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Biography of John Scales

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John Scales, a resident of Wagontown, is a native of the Emerald Isle, his birth having occurred in Kilrush, County Clare, on the 6th of May 1840. At the time of the protectorate in England members of the Scales family, natives of that land, went to Ireland as soldiers of Oliver Cromwell, and for their services were paid in Irish estates, called “sword-lands.” The parents of our subject were Samuel and Rachel Scales, who were distant relatives. They came to America in 1855, bringing with them their family of five children, and took up their residence in the state of Maine. The father died in 1875, at the age of seventy-two years, and the mother spent her last days in the home of her son John, passing away at the advanced age of ninety-two years. Four of the children yet survive, one being a resident of Maine, one of Oregon, one of Silver City and one of Wagontown, Idaho, and thus they are separated by the width of the continent.

John Scales was a youth of fifteen years when he accompanied his parents on the voyage across the briny deep. He attended school in his native land and pursued a commercial course in Eastman’s Business College of Poughkeepsie, New York. His residence in Idaho dates from 1868, when he took up his abode in Silver City and began work in the mines. At that time miners were making from five to twenty dollars per day. He also became part owner of the Casco mines near the De Lamar mines, and while milling for others also took out ore from his own claims, thus gaining a good start in business life. He sold the Casco mine to William F. Sommercamp, who later sold the property to the De Lamar Company, who now have the largest and best paying mines in Owyhee County. At the present writing Mr. Scales resides at Wagontown, two miles west of De Lamar, on the famous Jordan creek. In 1891 he conceived the idea of building a dam and inpounding the tailings of the great mill of the De Lamar Mining Company. He also built a flume to convey the tailings to his reservoirs and thus has he inpounded a large quantity of the tailings, which have been found on second working to produce seven dollars to the ton. Formerly Mr. Scales owned a custom mill at Silver City for several years had run ore to the value of millions of dollars and had become a miner and mill man. He turned his knowledge to practical account in the establishment of his present business, and his new enterprise will doubtless net him a handsome profit, for the tailings yield three ounces of silver and five dollars and a half in gold to the ton, and he now has seventy thousand tons of the tailings, the gross income from which will be about a half million dollars. He has recently equipped his mill to a capacity of one hundred tons per twenty-four hours, and used the pan amalgamation method. His efforts are therefore being crowned with success a prosperity which is justly deserved. In connection with Mr. I Wagoner he is also owner of the Trook and Jennings mines, one of the valuable mining properties of Silver City.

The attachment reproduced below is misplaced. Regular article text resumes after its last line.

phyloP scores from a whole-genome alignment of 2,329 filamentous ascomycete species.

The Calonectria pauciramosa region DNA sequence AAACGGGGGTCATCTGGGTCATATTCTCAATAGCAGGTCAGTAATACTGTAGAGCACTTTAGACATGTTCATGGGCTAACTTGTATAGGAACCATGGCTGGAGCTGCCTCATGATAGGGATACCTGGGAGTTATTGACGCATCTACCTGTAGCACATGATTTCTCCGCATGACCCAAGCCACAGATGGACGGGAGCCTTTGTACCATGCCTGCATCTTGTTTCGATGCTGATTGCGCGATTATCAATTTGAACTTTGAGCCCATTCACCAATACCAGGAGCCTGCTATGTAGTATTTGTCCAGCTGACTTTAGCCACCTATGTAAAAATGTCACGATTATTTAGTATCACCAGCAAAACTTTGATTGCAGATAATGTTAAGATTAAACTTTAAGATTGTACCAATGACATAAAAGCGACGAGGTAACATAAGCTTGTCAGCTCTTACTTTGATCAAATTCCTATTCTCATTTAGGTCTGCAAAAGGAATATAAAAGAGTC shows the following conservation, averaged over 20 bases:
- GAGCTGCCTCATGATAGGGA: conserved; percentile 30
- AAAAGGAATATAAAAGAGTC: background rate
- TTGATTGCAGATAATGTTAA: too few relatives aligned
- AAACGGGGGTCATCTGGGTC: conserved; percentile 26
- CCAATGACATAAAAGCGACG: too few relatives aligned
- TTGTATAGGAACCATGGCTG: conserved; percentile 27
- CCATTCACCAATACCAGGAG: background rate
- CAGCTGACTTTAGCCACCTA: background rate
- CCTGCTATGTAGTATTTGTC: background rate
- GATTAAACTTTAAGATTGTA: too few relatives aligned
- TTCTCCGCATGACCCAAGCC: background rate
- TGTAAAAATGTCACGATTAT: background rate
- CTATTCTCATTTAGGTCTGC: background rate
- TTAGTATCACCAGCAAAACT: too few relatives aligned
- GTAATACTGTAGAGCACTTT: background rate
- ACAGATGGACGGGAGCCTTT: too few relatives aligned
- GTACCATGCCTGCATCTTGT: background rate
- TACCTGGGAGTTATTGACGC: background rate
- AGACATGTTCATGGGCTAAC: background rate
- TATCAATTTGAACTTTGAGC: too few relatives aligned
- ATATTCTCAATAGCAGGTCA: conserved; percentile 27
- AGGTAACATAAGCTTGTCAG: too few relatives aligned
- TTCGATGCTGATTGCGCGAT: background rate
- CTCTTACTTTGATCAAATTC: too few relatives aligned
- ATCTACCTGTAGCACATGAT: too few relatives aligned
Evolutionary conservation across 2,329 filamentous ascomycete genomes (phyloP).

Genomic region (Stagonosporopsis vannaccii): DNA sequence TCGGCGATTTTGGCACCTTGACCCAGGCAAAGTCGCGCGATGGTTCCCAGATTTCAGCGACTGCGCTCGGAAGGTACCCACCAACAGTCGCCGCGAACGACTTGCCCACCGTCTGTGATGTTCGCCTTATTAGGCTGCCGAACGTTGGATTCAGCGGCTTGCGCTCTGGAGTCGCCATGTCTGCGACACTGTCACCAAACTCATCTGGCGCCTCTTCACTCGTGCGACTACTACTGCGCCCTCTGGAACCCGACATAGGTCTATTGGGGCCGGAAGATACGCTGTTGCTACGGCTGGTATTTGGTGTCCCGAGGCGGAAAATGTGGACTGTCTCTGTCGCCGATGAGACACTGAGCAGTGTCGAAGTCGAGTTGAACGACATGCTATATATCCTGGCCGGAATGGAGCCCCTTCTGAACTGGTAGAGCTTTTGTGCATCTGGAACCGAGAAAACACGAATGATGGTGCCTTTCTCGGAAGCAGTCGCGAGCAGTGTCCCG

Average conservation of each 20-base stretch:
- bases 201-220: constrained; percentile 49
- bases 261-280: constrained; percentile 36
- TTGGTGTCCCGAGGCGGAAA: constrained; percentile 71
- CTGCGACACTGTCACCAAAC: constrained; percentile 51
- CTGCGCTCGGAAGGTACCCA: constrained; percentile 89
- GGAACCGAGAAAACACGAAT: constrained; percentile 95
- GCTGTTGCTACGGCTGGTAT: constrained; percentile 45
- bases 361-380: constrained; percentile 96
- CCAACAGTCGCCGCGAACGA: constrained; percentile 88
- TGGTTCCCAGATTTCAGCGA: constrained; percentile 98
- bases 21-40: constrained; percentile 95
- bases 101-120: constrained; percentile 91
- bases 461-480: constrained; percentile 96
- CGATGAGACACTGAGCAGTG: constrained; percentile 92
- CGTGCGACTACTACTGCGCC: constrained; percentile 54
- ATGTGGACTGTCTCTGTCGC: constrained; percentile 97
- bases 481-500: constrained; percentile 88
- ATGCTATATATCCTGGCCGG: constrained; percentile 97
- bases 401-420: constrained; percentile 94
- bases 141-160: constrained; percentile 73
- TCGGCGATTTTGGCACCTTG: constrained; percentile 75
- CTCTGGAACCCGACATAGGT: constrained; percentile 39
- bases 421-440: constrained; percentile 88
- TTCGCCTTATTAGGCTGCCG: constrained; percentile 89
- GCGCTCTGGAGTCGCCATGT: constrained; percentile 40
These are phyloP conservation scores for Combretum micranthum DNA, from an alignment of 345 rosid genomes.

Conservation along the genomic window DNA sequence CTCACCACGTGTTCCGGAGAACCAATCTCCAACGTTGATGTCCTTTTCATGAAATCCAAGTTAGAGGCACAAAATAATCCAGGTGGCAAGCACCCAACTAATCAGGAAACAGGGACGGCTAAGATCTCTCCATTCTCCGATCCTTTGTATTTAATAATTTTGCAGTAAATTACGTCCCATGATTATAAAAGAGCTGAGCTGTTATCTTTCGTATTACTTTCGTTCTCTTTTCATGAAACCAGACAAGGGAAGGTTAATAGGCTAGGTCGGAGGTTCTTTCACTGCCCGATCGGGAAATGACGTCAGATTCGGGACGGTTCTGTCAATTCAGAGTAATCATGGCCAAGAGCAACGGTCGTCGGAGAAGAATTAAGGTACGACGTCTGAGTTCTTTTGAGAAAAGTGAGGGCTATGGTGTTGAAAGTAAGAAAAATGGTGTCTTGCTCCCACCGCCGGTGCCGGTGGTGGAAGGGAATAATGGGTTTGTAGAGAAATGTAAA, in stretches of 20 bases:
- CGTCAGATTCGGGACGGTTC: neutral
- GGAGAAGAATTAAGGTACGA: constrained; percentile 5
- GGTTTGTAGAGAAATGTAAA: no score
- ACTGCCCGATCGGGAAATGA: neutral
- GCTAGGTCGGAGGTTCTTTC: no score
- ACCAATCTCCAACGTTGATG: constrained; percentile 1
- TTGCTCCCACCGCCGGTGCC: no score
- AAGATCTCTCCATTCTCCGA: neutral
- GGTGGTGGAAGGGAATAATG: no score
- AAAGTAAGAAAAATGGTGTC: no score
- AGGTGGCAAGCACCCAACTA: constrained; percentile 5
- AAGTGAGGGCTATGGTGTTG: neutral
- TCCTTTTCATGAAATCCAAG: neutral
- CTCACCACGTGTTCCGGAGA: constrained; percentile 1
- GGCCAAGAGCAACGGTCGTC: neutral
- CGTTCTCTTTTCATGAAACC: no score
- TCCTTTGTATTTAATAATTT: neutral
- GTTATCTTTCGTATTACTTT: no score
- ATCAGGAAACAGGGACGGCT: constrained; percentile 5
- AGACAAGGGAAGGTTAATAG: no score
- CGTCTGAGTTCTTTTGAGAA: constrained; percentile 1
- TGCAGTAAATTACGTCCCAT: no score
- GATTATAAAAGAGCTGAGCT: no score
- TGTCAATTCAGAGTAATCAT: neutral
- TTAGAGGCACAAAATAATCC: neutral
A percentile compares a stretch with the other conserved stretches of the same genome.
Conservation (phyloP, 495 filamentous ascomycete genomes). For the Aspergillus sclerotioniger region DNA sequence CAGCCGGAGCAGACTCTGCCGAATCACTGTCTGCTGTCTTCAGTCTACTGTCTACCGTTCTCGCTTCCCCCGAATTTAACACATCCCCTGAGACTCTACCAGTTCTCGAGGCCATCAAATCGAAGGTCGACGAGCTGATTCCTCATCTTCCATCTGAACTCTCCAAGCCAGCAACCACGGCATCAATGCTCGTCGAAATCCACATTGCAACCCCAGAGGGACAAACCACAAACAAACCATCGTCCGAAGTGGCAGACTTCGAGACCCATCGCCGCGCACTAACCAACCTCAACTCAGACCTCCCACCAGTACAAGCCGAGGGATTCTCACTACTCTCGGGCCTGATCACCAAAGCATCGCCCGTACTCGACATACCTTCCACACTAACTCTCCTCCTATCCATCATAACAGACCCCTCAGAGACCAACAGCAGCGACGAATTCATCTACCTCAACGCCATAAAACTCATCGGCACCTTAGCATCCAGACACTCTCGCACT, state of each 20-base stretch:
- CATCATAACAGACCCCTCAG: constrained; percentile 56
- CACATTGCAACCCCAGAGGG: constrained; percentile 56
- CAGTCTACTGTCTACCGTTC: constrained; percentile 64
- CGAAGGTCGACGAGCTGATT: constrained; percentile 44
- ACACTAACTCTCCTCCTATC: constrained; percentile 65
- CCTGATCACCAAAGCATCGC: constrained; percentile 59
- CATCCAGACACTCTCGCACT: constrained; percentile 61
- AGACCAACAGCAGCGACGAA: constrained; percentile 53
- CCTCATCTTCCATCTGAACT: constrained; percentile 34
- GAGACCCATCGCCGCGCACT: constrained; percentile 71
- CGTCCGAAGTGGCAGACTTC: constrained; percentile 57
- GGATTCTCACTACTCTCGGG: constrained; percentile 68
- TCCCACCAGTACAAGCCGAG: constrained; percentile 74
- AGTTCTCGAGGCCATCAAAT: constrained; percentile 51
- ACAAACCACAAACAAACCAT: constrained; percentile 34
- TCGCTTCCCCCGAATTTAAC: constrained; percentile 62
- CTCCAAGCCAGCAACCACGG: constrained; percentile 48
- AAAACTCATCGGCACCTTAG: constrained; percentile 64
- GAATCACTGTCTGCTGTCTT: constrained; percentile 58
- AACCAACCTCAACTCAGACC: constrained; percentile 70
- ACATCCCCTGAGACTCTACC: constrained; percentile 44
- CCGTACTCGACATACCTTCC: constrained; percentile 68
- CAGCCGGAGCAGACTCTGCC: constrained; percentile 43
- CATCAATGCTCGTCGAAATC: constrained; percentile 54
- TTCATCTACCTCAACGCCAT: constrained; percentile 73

In 1879 Mr. Scales was united in marriage to Miss Mary E. Crowell, of China, Maine, and they now have two sons, Henry C. and Wilbert G., both of whom are attending school in California. Mrs. Scales is a cultured and entertaining-lady, presiding with gracious hospitality over the commodious residence which Mr. Scales has erected at Wagontown, and in which they have resided since 1891. She is also a valued member of the Baptist church, while Mr. Scales is a Royal Arch Mason and has served as high priest of Cyrus Chapter, No. 2, R. A. M., of Silver City. His political support is given the Democracy and he keeps well informed on the issues of the day, thus being able to intelligently advocate the principles in which he believes. He has served for several terms as county commissioner and also as county school-superintendent, and has been a most capable and efficient officer. He and his family are very highly esteemed in the county in which they have so long resided, and their history is deserving a prominent place in this volume.

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